Left to chance, my guess is that the majority of those 4,000 approximate flights in the sky when an EMP takes place are going to end in disasters. A few are likely to make it out ok though.
The chances of being trapped in an elevator increase if you work in a downtown skyscraper or other building and regularly take elevators; you need to consider that if the EMP occurs while you're in that elevator, you're going to be stuck, for hours and possibly days; you might want to learn in advance what it takes to get out of an elevator when the power goes down for good.
First tip: Talk to your building management -- make sure they have a plan for immediately rescuing people from stuck elevators in the event of a blackout. They need to be concerned about the well-being of people who may be trapped inside. Keep in mind that they won't be able to simply call a maintenance man to come to the building to rescue tenants trapped inside. If that building's maintenance man lives 20 miles away and his car doesn't work, how is he going to get to the building?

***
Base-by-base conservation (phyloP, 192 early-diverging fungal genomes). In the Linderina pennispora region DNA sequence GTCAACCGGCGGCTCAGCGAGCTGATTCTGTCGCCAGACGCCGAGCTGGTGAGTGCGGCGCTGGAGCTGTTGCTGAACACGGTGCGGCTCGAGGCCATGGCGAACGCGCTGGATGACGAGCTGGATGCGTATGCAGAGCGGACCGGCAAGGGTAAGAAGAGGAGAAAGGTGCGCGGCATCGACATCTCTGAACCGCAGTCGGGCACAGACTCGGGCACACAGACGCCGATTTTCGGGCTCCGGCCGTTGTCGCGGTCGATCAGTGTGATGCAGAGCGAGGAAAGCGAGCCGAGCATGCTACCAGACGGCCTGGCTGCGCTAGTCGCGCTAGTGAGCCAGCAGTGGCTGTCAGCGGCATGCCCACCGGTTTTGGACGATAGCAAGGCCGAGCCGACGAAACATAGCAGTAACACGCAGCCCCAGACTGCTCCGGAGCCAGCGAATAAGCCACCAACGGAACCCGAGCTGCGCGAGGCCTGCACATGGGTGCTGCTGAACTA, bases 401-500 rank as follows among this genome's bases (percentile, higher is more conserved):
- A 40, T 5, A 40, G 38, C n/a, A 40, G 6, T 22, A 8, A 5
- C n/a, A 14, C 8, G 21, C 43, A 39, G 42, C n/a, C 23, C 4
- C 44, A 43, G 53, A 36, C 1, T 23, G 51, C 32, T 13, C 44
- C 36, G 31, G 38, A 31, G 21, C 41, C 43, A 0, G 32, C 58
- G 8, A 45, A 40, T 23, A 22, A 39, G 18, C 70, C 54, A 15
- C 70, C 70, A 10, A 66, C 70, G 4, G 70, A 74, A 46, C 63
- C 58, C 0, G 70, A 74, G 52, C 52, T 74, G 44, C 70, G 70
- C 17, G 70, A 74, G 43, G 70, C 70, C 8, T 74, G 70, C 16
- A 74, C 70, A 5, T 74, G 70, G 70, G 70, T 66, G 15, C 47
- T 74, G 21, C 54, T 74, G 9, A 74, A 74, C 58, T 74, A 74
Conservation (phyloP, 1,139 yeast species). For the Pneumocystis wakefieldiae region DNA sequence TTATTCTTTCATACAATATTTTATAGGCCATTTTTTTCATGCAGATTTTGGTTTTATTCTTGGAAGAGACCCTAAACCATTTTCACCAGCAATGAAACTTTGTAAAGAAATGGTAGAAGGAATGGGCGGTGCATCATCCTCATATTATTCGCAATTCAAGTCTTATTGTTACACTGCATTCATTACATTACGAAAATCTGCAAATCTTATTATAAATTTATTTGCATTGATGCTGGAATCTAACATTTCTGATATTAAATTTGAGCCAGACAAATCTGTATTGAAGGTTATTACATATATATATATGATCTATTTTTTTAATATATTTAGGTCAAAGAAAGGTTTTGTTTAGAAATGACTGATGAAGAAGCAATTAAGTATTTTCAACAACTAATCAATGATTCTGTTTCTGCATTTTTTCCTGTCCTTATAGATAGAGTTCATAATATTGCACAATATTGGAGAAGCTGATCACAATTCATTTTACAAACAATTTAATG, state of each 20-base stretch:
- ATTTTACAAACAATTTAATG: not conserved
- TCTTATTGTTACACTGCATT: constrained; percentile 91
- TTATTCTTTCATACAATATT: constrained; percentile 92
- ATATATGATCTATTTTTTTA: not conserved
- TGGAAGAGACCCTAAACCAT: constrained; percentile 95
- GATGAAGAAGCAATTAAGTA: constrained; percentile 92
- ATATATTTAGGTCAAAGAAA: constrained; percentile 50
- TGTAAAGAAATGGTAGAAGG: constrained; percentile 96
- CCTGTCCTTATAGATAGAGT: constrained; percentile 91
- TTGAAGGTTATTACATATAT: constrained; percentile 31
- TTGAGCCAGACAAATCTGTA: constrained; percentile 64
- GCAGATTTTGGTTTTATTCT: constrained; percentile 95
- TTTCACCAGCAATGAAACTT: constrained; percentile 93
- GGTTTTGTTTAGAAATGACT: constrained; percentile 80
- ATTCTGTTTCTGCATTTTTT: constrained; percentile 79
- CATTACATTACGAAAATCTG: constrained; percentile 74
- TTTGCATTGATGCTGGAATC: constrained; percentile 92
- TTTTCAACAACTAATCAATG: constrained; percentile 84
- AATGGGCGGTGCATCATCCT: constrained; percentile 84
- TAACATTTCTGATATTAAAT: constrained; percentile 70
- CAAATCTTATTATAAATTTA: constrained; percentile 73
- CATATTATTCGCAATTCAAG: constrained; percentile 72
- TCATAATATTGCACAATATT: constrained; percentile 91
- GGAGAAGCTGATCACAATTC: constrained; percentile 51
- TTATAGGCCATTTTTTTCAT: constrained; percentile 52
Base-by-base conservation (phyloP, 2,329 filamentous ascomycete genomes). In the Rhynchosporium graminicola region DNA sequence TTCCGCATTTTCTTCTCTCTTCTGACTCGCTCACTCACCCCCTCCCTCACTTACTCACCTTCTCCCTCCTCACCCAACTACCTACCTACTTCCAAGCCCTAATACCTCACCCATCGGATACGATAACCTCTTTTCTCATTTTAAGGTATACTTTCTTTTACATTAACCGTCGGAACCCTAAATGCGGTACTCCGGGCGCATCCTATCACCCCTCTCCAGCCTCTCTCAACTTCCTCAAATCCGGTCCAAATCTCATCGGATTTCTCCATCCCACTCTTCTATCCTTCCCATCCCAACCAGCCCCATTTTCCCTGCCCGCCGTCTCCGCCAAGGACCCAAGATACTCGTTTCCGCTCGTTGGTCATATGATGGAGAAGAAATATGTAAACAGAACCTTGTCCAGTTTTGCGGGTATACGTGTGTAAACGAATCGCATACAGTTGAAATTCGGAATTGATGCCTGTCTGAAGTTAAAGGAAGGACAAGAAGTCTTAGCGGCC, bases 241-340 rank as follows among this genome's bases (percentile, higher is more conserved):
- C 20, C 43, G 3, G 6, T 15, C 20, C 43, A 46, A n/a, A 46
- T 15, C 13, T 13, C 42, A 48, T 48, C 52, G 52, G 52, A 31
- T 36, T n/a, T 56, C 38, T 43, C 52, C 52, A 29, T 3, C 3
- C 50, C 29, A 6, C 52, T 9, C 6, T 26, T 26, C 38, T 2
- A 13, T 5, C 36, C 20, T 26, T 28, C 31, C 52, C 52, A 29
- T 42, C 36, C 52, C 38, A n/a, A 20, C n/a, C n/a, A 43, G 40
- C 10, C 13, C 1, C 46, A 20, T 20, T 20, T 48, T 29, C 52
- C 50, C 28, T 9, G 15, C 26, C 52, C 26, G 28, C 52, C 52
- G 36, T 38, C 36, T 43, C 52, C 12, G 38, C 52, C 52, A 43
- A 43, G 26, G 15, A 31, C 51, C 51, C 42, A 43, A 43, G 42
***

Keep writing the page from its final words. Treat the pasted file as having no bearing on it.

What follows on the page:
Besides, his phone isn't going to work, so he can't simply be called on the phone. Finally, the last thing on his mind might be his job that he doesn't care too much for anyway -- in fact right now he might be a lot more worried about his children or parents who live thirty miles or so in the opposite direction of that building where he works as a maintenance man.
What does that mean for people stuck inside an elevator in a downtown high rise or other building? They're going to have to figure out a way to get out, and also hope that other people who live or work in the building will also care to take the time to help get them free. Escaping a trapped elevator may involve a few people.
Not only is the elevator trapped between floors, the elevator (and much of the building) may be in total darkness.
Theory goes that small devices with small components not connected to larger devices should be fine in an EMP; the reason these should be fine is that the "pulse" that fries components is picked up by devices with longer wiring that then acts as an "antennae", picking up the pulse as it goes out from the initial nuclear blast; small devices with small circuits and wires won't pick up enough pulse, as statements I've read indicate. They should be ok.
Even better than a penlight, would be a larger flashlight with a lantern feature, kept in your purse or brief case for an emergency light source.